TCS Daily


Thanked or Damned?

By Michael Totten - June 9, 2005 12:00 AM

Uzbekistan's Soviet-style dictator Islam Karimov massacred between 500 and 1000 civilians in Andijon province for daring to stand up to his authoritarian rule. Meanwhile, the Bush Administration has uttered nary a peep of a protest in public.

At this point, maintaining Karimov as an "ally" in the Terror War is likely to cause far more trouble, for the U.S. as well as the people who live there, than if we were to dump him. George W. Bush understands what I'm getting at. He said it himself at the Air Force Academy in 2004.

"For decades, free nations tolerated oppression in the Middle East for the sake of stability. In practice, this approach brought little stability and much oppression, so I have changed this policy."

My friend and blogosphere colleague Nathan Hamm -- who worked in Uzbekistan with the Peace Corps until shortly after September 11, 2001 -- understands the country better in his sleep than I do when I'm awake and paying attention. So when he's a bit impatient with simple-minded moralistic analysis I do sit up and take notice.

He has some questions for those who breezily think it's time to send Karimov curbside. They're good questions, too, and they deserve a response. So I'll make my case on his terms.

What should US policy towards Uzbekistan have been from 01/01/92 to 5/12/05? Explain how that alternate policy would have either resulted in the liberalization of Uzbek government and society or how it would have prevented the massacre in Andijon.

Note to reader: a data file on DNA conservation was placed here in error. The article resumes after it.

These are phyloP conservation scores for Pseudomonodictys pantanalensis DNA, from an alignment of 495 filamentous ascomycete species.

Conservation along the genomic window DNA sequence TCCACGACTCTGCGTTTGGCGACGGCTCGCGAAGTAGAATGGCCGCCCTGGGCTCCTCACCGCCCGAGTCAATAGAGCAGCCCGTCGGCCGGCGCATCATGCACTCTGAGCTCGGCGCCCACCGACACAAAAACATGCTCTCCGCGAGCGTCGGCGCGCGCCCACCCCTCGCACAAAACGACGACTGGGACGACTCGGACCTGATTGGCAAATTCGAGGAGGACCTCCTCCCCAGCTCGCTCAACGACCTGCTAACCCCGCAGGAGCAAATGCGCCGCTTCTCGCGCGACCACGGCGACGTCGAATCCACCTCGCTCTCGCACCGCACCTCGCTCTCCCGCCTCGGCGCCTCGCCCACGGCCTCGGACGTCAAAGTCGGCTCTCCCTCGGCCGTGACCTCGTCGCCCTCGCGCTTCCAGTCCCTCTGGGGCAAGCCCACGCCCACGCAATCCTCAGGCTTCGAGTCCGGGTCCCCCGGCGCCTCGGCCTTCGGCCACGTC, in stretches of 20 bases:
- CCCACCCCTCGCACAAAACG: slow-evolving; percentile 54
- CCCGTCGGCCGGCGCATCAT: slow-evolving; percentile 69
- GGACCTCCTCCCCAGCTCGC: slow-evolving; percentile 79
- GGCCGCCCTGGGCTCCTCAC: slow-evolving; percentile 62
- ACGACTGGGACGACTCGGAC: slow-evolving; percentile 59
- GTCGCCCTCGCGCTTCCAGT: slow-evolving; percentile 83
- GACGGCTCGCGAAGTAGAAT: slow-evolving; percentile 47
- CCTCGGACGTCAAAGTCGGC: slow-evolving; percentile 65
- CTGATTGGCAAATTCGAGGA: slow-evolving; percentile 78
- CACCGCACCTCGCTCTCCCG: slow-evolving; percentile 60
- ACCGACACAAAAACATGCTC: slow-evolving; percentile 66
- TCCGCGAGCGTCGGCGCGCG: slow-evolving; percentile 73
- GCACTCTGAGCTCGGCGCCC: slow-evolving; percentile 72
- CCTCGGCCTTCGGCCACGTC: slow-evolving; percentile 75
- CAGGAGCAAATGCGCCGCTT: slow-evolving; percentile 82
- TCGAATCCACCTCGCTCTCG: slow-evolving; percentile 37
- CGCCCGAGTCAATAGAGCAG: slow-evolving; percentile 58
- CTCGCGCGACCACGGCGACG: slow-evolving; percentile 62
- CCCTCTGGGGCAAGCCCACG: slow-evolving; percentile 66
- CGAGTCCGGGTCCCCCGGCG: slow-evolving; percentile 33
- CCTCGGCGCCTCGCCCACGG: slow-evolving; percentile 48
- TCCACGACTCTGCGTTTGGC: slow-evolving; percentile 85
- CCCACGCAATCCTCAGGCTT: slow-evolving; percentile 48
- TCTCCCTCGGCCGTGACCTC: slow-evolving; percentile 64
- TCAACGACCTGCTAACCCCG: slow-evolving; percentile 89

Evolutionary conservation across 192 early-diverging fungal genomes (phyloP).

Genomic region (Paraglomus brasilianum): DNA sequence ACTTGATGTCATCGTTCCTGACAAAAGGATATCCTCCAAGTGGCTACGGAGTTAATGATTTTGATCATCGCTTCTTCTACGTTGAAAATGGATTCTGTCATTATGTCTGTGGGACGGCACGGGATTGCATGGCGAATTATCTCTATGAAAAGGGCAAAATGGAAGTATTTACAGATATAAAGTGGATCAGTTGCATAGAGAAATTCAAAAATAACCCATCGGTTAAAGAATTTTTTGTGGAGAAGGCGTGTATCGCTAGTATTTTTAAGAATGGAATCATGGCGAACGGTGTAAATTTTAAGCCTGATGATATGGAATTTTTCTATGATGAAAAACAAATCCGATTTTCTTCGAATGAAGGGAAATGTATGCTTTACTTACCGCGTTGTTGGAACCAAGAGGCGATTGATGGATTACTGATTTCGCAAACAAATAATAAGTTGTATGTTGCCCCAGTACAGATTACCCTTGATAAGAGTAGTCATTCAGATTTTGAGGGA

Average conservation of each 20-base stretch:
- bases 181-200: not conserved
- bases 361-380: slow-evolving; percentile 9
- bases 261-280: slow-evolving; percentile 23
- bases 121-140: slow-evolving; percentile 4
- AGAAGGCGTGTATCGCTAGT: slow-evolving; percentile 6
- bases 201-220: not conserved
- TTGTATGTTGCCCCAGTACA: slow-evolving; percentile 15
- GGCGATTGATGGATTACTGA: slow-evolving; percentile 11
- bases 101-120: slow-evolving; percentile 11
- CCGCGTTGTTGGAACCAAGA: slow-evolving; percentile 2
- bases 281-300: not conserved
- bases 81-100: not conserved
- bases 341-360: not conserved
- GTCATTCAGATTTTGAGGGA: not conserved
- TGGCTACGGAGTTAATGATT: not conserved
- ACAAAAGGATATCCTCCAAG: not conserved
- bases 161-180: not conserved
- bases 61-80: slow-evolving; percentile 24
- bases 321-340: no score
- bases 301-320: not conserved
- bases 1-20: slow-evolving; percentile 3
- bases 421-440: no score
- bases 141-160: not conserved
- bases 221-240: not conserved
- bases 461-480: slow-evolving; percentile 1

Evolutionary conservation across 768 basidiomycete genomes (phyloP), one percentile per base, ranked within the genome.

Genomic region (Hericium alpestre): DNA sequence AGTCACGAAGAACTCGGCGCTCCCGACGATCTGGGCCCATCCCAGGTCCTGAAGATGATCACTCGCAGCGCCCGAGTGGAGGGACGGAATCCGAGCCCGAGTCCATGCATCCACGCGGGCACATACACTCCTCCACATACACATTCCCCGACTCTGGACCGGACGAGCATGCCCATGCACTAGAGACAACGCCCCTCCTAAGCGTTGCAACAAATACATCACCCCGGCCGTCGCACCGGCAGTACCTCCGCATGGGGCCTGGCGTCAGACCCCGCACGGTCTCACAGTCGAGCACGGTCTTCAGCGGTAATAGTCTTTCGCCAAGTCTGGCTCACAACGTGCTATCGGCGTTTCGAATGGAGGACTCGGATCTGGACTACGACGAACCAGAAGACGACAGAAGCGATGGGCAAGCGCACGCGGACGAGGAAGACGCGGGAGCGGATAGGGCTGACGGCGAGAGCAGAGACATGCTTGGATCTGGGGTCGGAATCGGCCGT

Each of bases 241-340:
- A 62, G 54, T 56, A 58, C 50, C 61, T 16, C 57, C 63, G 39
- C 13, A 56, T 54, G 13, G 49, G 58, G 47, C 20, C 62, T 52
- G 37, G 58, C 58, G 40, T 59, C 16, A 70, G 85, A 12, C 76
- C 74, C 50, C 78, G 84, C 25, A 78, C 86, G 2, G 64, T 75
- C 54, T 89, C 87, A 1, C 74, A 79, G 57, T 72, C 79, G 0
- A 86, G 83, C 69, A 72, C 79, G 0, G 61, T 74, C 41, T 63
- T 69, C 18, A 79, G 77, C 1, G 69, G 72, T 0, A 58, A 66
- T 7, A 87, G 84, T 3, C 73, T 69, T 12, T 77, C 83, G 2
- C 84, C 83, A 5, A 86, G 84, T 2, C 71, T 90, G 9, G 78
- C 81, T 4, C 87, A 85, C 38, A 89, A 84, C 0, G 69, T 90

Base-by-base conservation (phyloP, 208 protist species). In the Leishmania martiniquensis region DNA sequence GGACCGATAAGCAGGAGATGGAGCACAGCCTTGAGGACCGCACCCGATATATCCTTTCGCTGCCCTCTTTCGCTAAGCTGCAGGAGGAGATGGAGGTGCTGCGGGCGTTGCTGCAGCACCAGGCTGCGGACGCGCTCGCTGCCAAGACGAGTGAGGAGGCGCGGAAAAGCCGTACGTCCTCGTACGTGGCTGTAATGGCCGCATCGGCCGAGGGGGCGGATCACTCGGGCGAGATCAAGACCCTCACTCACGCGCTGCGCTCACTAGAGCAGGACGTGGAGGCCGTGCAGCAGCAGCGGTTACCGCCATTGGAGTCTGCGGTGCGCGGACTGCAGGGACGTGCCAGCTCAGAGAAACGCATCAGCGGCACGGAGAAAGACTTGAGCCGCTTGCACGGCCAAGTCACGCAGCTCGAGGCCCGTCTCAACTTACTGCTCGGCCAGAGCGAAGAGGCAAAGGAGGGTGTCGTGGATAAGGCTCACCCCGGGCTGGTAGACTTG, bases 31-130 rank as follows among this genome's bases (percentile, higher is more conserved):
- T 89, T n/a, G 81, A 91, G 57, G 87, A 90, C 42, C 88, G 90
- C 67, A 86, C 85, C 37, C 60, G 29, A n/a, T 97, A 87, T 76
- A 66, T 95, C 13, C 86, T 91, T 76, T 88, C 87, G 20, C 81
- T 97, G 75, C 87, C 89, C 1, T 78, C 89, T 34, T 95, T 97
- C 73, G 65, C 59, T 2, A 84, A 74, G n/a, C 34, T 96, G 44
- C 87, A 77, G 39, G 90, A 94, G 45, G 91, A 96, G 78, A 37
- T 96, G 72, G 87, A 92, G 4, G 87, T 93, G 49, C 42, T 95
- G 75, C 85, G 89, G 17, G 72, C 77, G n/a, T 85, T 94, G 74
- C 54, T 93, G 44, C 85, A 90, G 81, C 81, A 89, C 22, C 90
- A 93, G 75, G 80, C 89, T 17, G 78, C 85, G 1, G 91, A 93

I have no substantial beef with our policy toward Uzbekistan, at least not from September 11, 2001, up through the time of the massacre. We could not have turned down Karimov's offer of help in the overthrow of the Taliban regime in Afghanistan. Regime-change in Kabul absolutely was necessary for our own self-defense. And we needed allies. The U.S. can't easily launch ground invasions of landlocked countries without help from the border states. The decision to declare Karimov a realpolitik "ally" was the correct one. It was the Roosevelt-Churchill-Stalin anti-Hitler alliance writ small.

But all bogus friendships must come to an end. The United States had no choice but to break with the Soviet Union and send "Uncle Joe" Stalin packing after the Nazi regime was demolished. Likewise, it's time to dump Islam Karimov.

Uzbekistan is governed largely as it was when it was part of the Soviet Union. Meanwhile, the Taliban are history. They are not returning to power. The odds that such a culturally secular and moderate country will be swept up in an Islamist tide without American backing are miniscule. Under those circumstances, if we don't urgently need Karimov's help it makes no more sense for us to ally ourselves with him than it would for us to pal around with Fidel Castro.

What should the short-term US response to Andijon be? What are the long-term implications of your answer?